Monday, November 29, 2010

The Birdhouse

A goodly walk today with the dog prior to going to a friend's for supper.

This is a picture of the last vestiges of sunset that laced our way back to the car.

I was struck by the birdhouse attached to the shabby old shed as we walked by. So I came back with the camera just as the light was fading.

The house beside it was totally neglected, the lace curtains exhausted, the paint just about gone. The whole building was beginning to seep back into the earth.

And I pondered on the people who must have lived here. Who cared enough to put the bird feeder up. Right in line with the kitchen window.

So I asked my friend about them. And she told me they had gotten the property all fixed up about twenty years ago. And then she died soon after. And he couldn't come out there anymore because of the memories.

And then he died and left the property to the son when he should have left it to the daughter as she cared more about the place.

And no one has bothered with it since.


  1. What a sad story about what had once been a home with a birdhouse.

  2. I wonder if the birds ever come back?

  3. always leave the place to the one who cares. we have an 1850's house that's been in the family perhaps since it was built (I'm researching). It's been left in shares so that one, maybe of the younger generation, can buy out the others. I'd give my share to someone who would restore and care for it. It's in an historic district in a place that means a lot to the family.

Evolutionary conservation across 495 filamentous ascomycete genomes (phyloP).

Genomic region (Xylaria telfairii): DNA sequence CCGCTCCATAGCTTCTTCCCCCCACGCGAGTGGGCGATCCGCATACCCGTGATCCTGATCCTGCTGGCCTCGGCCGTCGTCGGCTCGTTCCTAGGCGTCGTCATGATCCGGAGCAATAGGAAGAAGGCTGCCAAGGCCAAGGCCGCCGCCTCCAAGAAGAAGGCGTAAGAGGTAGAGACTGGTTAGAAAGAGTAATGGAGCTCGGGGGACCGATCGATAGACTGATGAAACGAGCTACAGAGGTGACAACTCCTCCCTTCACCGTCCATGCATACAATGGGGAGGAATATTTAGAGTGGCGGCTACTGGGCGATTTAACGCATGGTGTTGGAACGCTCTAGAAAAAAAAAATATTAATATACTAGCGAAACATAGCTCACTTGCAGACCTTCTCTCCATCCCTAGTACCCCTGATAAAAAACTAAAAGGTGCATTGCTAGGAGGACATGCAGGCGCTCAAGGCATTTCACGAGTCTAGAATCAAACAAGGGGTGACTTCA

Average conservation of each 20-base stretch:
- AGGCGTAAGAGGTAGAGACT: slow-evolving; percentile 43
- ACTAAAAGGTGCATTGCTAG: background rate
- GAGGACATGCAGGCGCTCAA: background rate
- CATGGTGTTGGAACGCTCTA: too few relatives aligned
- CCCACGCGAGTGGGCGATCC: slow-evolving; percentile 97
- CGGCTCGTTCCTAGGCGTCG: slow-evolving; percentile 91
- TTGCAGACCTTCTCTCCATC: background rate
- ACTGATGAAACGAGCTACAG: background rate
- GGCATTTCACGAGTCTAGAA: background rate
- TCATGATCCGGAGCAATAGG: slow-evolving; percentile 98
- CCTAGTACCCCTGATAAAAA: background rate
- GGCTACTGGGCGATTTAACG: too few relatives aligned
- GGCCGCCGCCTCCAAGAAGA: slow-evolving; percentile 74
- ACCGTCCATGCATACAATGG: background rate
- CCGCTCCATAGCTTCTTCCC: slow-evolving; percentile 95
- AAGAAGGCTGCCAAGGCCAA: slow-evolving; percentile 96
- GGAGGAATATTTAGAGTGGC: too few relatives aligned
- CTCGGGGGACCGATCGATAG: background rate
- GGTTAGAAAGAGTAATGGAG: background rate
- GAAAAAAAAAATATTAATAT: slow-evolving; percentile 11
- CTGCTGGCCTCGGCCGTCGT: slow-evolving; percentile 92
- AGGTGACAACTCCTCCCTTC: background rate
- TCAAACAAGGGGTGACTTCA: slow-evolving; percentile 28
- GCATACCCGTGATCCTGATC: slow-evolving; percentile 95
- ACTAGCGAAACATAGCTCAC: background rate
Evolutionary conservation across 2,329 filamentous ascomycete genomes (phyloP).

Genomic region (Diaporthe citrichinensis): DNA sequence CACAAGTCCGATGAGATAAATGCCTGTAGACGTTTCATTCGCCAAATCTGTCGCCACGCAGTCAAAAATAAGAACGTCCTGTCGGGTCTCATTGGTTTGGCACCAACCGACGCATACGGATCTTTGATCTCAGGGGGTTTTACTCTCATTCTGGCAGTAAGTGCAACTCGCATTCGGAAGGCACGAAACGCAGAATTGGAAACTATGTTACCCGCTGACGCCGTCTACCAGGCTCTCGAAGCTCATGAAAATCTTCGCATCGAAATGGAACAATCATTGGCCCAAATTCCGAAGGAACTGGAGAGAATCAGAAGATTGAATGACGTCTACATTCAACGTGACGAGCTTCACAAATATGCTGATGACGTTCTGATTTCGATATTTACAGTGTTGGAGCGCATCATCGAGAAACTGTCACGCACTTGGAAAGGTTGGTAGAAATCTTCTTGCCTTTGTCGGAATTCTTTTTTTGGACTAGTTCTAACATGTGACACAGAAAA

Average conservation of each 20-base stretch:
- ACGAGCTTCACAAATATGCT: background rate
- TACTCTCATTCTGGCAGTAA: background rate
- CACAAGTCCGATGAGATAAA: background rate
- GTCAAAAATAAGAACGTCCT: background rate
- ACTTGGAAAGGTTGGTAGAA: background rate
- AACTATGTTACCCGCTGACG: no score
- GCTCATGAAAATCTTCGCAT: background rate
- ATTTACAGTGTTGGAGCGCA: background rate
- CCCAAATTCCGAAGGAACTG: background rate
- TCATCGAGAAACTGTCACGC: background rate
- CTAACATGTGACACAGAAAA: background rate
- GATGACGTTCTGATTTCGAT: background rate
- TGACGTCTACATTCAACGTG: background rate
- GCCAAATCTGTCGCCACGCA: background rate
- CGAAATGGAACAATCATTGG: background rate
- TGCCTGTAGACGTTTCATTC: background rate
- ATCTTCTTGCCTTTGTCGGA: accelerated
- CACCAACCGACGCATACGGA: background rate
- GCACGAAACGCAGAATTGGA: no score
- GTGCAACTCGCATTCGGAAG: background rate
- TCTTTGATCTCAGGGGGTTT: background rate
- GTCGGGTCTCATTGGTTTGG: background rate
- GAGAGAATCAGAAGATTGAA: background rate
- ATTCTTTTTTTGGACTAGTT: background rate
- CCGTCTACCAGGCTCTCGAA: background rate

houses are often more than buildings. We put up every board of ours. I tell people it's not a house, it's a home.

  4. Abandoned homes like that one have a beauty all their own, I always think, WWW. There are lots around here - and further afield.

    In smaller countries - UK for example - they'd have been demolished years ago to make way for a new house or road or office block, but here, with a vast amount of space to spare, they are left to grow old flakily but beautifully. I often wonder about their history and former inhabitants. It was good to read the findings about your dicovery. :-)

  5. It's always a shame when something that was once cared for is allowed to go to rack and ruin, even it's just an old shed. And the birds seem to have deserted as well, judging by the bare phone lines.

  6. What a poignant story indeed.

    And how little people seem to value their legacy when leaving it, not to think it through - ie the offspring who cares the most.

    Then again, doesn't sound like they expected to die so soon.

  7. Oh, that is so sad. And all the more sad that the son and daughter couldn't have come to some arrangement for her to either buy him out, or to take care of it in lieu of living there rent free (or some such)

  8. The house too was in mourning.
    Unexpectedly left in it's prime, but perhaps comforted by the arrival of baby birds for a season or two before silenced by time and tide.

  9. I hate to see houses left to ruin. I don't know if it's the "do-it-yourself-er" in me, or just the thought of all those poor homeless families that could make such good use.

  10. That's a sad story. Loss weighs so heavily. I bet the birds still visit, though.


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